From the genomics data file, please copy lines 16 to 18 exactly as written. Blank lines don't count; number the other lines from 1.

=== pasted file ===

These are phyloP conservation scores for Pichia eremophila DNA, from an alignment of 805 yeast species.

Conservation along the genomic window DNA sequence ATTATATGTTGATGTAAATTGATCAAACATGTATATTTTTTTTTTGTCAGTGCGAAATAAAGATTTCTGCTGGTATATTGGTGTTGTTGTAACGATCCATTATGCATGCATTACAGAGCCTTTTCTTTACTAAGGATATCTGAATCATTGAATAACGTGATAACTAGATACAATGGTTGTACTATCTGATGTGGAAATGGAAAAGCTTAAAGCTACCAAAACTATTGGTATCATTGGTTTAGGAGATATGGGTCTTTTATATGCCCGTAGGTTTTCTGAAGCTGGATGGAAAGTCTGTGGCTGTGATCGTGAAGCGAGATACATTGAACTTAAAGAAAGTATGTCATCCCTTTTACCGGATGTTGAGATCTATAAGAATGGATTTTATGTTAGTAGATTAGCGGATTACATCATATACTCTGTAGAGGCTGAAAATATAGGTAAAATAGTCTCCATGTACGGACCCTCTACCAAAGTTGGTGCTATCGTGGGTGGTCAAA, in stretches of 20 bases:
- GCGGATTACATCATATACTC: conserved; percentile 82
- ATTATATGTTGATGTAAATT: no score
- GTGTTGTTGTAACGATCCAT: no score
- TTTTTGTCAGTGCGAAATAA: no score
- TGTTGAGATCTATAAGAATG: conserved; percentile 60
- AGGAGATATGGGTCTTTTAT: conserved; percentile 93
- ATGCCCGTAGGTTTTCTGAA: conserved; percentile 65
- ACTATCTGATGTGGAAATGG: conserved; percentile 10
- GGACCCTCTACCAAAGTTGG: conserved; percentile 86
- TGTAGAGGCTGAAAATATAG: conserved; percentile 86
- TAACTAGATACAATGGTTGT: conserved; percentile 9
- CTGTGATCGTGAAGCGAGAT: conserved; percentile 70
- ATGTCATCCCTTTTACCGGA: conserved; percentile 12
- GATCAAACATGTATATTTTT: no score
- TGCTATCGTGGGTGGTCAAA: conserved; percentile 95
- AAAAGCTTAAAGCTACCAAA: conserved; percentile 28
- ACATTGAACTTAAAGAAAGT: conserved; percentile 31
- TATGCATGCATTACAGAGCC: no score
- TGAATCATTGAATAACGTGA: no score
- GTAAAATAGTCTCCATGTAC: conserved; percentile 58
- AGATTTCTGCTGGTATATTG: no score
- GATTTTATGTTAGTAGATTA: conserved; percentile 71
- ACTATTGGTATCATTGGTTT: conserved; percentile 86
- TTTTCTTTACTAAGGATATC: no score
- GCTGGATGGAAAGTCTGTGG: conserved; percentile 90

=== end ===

- GATCAAACATGTATATTTTT: no score
- TGCTATCGTGGGTGGTCAAA: conserved; percentile 95
- AAAAGCTTAAAGCTACCAAA: conserved; percentile 28